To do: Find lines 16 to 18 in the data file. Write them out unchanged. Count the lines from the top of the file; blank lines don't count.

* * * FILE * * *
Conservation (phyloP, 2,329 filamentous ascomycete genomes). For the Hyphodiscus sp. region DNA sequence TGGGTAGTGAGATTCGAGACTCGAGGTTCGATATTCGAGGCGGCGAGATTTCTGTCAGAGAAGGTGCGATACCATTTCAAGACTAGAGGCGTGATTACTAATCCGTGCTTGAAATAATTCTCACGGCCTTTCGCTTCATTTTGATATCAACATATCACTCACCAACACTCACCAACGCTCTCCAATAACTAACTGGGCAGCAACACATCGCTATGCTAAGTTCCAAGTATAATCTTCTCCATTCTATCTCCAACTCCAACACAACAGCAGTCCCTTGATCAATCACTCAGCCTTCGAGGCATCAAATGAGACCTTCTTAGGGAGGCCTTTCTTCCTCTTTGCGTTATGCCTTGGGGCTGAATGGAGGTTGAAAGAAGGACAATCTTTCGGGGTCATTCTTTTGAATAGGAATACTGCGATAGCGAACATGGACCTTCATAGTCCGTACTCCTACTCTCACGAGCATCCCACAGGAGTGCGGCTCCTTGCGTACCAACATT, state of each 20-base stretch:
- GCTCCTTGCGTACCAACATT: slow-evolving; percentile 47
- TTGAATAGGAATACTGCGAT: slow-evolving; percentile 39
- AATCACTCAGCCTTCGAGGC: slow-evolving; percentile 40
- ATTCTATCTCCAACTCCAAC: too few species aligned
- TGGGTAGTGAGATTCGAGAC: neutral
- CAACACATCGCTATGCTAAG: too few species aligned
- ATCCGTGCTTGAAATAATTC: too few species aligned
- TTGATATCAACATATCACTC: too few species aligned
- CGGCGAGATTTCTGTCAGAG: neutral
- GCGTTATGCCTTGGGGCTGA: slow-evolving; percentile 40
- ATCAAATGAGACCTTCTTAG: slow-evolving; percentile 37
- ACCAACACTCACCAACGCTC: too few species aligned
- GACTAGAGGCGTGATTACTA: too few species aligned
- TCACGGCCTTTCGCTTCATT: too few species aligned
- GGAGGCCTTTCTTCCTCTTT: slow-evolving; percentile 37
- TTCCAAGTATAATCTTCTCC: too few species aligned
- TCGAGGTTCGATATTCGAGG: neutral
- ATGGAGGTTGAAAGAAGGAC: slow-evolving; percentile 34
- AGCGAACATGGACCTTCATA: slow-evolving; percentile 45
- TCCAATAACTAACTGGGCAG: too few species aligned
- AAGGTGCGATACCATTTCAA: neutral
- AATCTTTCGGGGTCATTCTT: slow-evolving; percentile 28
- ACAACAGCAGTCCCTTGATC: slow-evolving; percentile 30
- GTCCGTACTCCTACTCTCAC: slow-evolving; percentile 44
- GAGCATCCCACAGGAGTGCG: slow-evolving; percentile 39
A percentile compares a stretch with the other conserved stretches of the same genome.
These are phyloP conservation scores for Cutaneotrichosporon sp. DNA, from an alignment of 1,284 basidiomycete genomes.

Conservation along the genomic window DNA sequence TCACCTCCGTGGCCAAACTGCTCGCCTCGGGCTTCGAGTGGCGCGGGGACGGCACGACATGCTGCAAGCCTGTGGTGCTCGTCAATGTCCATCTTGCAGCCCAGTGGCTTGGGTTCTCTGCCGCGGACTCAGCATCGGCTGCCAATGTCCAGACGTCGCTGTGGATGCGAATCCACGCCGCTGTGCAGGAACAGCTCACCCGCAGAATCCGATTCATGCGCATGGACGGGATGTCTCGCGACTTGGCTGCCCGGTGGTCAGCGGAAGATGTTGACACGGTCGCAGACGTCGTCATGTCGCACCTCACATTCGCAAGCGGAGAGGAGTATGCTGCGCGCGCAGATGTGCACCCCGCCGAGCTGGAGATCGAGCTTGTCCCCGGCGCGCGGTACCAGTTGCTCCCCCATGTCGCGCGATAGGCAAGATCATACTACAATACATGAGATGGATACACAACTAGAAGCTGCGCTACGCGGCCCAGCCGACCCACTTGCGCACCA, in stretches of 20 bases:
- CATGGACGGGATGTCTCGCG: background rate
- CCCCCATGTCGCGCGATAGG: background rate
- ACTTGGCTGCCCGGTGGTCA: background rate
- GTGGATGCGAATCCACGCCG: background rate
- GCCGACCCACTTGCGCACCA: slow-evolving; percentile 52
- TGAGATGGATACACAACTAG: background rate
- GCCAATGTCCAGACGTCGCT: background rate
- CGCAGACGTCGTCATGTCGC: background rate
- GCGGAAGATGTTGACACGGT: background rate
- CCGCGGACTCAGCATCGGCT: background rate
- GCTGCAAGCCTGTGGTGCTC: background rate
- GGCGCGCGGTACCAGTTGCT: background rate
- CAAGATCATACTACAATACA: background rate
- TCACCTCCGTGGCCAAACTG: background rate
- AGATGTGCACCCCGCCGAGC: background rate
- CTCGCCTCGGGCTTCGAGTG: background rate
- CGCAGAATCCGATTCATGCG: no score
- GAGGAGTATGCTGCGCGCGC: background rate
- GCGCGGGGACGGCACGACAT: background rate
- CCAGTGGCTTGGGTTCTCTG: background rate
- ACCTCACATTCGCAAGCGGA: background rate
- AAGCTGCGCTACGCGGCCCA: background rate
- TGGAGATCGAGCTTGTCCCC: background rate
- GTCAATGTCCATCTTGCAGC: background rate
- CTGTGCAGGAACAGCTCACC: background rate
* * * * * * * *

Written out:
- GGAGGCCTTTCTTCCTCTTT: slow-evolving; percentile 37
- TTCCAAGTATAATCTTCTCC: too few species aligned
- TCGAGGTTCGATATTCGAGG: neutral